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Hey Canadians, How Much Will the Government Pay You In Retirement?

photo: Kevin Timothy

Retirement is a big uncertainty for many in the United States, study after study showing dismal average 401(k) balances and predicting a bleak future for Social Security benefits.

North 0f the border, things are different. In Canada, there are two paycheques you can receive from the government in retirement: Canada Pension Plan (CPP) and Old Age Security (OAS). Most Canadians will receive these cheques so when it comes to retirement planning, it is very important to be aware of how these programs work and how much they pay.

Canada Pension Plan

Technically, CPP is not really a government benefit. Instead, it is a defined benefit plan that is mandatory for all working Canadians between the age of 18 and 65. When you work and earn an income, you must contribute to CPP and the employer must also contribute to CPP.

The amount you get in retirement is really dependent on how much you contribute during your working years. Currently the maximum CPP available in retirement at age 65 is $960.00 per month, or $11,520 per year.

You can collect CPP early

Although the normal age of the CPP retirement benefit is age 65, you can collect CPP as early as age 60 but at a reduced amount. For any years prior to 2012, the reduction is 0.5% for every month prior to your 65th birthday. After 2012, the new CPP rules come into effect and you will face a reduction of 0.6% for every month prior to your 65th birthday.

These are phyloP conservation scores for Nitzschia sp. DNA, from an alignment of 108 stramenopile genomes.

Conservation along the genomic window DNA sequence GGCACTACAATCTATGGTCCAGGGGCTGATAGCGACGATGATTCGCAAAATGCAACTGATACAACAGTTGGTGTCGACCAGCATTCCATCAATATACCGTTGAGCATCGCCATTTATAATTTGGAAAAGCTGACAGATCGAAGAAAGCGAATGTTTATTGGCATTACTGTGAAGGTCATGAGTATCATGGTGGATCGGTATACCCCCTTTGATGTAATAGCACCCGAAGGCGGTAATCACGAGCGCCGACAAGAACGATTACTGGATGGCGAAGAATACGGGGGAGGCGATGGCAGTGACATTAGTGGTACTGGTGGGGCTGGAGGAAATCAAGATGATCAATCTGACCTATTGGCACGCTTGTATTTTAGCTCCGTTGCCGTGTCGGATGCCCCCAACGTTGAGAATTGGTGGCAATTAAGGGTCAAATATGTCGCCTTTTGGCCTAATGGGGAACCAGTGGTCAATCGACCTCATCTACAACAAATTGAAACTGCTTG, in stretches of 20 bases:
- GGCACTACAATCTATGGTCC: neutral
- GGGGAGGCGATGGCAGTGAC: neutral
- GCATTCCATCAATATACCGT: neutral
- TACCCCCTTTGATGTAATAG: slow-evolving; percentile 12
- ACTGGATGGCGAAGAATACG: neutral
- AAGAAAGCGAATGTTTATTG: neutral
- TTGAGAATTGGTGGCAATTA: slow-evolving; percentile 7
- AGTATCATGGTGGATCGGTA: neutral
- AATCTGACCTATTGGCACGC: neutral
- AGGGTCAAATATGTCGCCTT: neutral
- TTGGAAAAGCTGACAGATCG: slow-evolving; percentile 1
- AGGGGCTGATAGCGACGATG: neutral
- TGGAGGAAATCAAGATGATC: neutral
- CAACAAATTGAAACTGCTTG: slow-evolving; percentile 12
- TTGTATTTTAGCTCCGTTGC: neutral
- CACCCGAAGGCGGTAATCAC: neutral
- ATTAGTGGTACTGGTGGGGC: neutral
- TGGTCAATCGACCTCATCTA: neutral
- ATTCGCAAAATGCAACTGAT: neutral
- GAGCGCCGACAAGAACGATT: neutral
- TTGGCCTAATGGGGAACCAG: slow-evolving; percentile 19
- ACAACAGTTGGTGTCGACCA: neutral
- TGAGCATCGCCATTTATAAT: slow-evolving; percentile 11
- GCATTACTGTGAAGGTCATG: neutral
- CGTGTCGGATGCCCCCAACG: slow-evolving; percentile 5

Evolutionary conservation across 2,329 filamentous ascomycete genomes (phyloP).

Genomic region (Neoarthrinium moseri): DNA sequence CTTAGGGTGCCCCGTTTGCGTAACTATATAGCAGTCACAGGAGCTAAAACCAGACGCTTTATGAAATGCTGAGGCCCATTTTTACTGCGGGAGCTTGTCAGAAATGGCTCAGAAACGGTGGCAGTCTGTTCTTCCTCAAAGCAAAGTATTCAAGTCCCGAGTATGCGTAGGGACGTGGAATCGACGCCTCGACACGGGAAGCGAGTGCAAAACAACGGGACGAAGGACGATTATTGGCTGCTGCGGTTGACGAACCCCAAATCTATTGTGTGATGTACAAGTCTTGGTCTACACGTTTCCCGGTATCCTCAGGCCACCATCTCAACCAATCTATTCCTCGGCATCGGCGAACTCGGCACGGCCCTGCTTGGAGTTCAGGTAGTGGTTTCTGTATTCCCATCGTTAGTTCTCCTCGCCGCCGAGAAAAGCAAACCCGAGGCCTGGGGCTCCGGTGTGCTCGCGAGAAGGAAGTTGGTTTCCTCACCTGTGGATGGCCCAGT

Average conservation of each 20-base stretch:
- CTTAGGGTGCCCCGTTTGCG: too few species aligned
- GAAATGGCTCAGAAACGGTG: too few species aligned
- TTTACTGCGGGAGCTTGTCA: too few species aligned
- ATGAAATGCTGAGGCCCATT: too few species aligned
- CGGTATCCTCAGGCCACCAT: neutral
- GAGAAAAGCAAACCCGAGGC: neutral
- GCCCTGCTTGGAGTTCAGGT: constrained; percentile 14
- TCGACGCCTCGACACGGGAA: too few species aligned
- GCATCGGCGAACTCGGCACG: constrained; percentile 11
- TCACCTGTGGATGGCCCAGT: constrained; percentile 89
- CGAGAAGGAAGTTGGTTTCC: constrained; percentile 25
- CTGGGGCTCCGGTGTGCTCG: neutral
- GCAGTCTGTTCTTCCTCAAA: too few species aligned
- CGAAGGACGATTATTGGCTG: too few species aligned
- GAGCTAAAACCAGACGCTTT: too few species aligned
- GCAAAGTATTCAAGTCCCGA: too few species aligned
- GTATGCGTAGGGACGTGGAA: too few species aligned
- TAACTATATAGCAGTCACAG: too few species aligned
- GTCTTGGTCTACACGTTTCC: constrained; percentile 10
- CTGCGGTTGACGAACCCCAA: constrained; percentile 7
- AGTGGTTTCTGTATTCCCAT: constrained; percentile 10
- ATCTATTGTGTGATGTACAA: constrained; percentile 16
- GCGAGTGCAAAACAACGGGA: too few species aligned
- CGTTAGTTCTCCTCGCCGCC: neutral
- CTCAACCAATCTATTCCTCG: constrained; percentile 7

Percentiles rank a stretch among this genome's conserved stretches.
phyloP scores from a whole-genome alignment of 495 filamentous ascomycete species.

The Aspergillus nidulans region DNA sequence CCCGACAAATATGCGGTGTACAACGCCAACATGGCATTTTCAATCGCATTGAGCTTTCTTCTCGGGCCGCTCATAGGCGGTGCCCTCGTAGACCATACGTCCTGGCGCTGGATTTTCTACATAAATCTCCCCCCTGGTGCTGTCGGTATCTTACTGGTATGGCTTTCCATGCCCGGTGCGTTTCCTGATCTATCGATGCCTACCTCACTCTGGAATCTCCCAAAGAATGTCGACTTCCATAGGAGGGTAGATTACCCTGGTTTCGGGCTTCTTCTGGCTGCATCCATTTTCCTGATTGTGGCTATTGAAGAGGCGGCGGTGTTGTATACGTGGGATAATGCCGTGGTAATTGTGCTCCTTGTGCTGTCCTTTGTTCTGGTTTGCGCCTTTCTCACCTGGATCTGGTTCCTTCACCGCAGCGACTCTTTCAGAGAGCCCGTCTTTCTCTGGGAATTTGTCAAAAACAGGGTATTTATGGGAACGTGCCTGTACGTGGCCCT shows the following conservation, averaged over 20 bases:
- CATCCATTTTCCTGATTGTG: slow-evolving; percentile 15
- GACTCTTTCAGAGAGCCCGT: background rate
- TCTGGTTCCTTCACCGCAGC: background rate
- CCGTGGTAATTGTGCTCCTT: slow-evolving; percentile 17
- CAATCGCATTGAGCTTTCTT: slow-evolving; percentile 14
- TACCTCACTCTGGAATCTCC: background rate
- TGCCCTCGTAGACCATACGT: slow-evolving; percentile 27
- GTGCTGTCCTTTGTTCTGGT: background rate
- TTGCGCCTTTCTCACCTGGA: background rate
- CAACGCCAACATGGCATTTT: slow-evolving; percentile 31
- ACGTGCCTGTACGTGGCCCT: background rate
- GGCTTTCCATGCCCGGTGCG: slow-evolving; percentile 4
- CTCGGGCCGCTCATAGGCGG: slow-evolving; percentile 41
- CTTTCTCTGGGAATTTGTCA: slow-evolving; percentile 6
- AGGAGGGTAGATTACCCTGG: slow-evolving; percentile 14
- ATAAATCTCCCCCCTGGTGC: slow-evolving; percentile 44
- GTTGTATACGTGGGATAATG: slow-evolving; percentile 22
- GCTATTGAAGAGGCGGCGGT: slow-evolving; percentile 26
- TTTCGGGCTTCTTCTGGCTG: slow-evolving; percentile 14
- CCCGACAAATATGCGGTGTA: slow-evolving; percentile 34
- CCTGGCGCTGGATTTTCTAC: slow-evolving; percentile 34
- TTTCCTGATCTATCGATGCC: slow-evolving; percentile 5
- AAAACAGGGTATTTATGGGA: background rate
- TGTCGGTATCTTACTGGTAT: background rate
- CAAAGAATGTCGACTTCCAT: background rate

Don’t count on the maximum

Remember that your retirement benefit is based on the amount of contributions you had while you were working. The average amount of CPP being paid out is only $504.50 per month. In other words many people do not get the maximum CPP. The best way to determine your CPP amount is to simply call Service Canada at 1-800-277-9914. Here’s a more detailed explanation of how to determine how much you will get from Canada Pension Plan.

Old Age Security

Old Age Security is a monthly paycheque that comes directly from the government. Unlike CPP, this program is funded directly out of general tax revenues.

OAS is very different than CPP:

  • You cannot collect the benefit prior to age 65
  • The amount you get is based on residency and not contributions. To qualify for the maximum, you need to be resident of Canada for 40 years between the age of 18 and 65.
  • The maximum OAS is currently $524.23 per month.
  • You can lose some of your OAS if your income is greater that $67,668. If your income exceeds $109,607 you will lose all of your OAS.

In addition to the basic OAS pension, low-income seniors may qualify for other retirement benefits such as the Guaranteed Income Supplement (GIS) and the Allowance. The threshold for low income depends on whether you are single, married or widowed. Few people qualify for the maximum GIS.

The rules for government benefits are not easy to understand. For more information, contact Service Canada.

Jim Yih is a financial speaker, fee only advisor and the man behind RetireHappyBlog.ca. For the past 20 years, he has written extensively about retirement, government benefits and personal finance.